Warning: This post is over a year old. I don't always update old posts with new information, so some of this information may be out of date.
A look at how I'm deploying projects using Git.
Back in March I laid out our Git workflow - in that, I made it known that I hadn’t settled on deployment strategy.
I’ve been trying to get Capistrano to work with ExpressionEngine but just haven’t managed to sort that.
I looked at Dandelion which is deployment via SFTP or FTP which works nicely but doesn’t give me enough options in terms of deploying from specifc Git branches.
The current method was deployment using DeployHQ or cloning the Git repository into production and then each time there was a need to deploy I’d SSH into the server and doing a
While this works, having to SSH into a production server, cd into the Apache root and then executing the pull each time we wanted to deploy was a few steps too far. Anything that can shave key presses off a process is a productivity win in my book. The same could be said for using DeployHQ, opening the browser, clicking the bookmark, logging in (even with 1Password), browsing to the project and then choosing the deployment server, it just doesn’t scream efficient.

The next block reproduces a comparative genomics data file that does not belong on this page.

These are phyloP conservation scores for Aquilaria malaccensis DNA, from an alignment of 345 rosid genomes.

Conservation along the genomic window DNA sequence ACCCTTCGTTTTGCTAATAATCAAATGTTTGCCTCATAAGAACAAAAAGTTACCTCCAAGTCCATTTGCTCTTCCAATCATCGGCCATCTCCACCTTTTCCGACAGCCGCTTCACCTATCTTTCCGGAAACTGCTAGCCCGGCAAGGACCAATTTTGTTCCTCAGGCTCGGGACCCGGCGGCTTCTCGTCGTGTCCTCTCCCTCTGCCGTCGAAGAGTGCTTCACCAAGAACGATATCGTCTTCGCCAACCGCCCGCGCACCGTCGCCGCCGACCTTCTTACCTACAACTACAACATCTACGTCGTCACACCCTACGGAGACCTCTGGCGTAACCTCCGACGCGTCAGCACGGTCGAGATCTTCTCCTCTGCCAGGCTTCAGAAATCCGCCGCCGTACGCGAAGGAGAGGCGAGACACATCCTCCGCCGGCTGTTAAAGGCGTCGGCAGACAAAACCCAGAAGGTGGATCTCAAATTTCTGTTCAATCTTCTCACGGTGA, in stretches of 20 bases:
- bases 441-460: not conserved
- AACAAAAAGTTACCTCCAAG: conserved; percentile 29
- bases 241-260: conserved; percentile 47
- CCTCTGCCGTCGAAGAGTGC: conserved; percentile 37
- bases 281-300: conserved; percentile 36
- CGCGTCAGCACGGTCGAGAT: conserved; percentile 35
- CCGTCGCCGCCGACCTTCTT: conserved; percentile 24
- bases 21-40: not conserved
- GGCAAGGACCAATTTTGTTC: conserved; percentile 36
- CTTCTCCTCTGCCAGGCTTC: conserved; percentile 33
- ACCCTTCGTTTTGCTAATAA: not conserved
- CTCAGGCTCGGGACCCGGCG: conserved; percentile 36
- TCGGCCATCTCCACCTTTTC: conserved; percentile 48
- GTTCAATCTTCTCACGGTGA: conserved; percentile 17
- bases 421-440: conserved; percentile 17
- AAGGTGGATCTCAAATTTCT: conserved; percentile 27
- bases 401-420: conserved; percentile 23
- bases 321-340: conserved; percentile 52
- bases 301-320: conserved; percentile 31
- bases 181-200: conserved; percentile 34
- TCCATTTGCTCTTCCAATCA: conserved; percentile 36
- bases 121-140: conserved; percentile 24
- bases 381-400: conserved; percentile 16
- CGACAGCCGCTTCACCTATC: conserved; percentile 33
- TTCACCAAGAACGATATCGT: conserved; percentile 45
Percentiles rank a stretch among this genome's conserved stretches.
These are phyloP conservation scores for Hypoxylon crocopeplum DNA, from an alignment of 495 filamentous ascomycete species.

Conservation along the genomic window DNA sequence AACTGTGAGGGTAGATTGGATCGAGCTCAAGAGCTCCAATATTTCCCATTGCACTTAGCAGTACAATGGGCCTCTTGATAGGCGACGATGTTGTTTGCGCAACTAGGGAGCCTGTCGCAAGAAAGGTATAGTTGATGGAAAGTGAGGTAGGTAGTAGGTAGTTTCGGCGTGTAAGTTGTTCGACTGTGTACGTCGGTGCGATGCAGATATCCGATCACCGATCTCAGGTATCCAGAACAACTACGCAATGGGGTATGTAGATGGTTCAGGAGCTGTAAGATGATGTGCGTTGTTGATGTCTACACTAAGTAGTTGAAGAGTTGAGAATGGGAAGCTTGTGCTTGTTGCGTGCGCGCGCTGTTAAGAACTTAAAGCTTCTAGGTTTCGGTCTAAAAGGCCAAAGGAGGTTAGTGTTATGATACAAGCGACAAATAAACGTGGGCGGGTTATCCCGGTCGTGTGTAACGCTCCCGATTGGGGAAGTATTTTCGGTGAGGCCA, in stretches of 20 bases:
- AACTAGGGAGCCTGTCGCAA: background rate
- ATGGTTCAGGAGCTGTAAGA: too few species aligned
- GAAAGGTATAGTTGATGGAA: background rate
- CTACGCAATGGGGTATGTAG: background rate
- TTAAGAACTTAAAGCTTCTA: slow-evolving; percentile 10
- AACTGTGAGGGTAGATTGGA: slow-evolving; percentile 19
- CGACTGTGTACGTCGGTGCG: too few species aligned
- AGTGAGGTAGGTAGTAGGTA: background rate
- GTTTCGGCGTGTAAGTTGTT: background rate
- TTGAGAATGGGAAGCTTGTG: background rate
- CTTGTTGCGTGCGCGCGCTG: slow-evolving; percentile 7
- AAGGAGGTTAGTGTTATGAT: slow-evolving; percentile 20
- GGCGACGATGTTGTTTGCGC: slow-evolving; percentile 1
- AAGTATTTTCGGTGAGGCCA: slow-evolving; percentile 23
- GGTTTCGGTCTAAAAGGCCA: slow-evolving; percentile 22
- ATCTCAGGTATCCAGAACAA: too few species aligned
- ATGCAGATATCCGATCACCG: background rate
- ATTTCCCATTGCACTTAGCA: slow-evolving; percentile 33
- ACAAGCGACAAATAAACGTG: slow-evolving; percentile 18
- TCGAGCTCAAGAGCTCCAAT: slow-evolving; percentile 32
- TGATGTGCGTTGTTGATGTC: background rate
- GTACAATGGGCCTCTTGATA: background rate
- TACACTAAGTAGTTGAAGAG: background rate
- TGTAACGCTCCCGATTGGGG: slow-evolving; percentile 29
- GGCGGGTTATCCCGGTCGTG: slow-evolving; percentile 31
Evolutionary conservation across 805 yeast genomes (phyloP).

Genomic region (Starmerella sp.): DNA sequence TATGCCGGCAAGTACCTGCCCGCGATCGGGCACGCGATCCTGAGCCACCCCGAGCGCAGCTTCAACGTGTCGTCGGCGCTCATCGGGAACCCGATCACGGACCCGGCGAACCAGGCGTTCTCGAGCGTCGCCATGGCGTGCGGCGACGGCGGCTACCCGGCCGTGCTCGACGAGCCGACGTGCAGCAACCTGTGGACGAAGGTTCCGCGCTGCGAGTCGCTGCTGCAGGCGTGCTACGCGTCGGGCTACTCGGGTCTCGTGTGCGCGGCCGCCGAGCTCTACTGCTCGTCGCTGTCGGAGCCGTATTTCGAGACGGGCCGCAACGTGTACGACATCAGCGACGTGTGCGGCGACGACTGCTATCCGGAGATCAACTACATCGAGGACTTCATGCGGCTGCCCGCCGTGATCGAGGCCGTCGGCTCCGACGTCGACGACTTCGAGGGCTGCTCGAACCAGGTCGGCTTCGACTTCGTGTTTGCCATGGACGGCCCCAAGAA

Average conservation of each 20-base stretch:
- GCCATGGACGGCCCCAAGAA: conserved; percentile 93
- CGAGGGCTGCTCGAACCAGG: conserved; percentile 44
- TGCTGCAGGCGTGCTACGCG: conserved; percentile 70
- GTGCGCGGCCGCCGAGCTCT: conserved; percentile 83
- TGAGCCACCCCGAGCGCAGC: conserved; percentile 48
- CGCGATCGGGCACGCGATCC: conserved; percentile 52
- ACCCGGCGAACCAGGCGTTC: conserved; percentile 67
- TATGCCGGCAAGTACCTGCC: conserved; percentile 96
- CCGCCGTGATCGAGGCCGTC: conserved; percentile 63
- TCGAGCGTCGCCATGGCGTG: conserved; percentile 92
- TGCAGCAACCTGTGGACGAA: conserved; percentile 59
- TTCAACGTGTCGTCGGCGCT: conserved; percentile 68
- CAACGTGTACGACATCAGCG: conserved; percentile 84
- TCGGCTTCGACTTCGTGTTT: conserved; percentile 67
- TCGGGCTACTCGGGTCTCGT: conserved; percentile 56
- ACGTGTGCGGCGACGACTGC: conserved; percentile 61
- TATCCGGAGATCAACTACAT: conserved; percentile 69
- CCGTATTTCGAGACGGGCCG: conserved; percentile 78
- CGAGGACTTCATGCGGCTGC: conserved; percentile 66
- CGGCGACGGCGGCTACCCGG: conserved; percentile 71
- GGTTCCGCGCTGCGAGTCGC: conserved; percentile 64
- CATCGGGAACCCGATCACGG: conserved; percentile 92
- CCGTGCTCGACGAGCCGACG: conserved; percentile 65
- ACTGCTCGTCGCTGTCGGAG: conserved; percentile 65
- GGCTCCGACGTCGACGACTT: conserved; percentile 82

Our new method
So we're now using Git hooks to allow us to do
git push production master
This is a run down on how it works.
On the production server:
$ ssh [email protected] $ mkdir /home/user/projectname.git && cd /home/user/projectname.git $ git init --bare $ nano hooks/post-recieve
You then want to paste:
#!/bin/sh GIT_WORK_TREE=/home/user/public_html git checkout -f
Into the open file via terminal and save the changes - we then need to change the permissions on file by doing:
$ chmod +x hooks/post-receive
Back on our local environment we want to add our production environment to Git, you can do that via Terminal or using Tower.
Using Terminal we want to do this:
$ git remote add production ssh://[email protected]/home/user/projectname.git $ git push production +master:refs/heads/master
And that will deploy our master local branch into the production repo and then execute our post receive hook to deploy into the appropriate location.
The benefit here is that our production repo never gets production files added to the working tree, ie a website admin adds images to a blog post or page meaning we never need to stash or delete those files from production.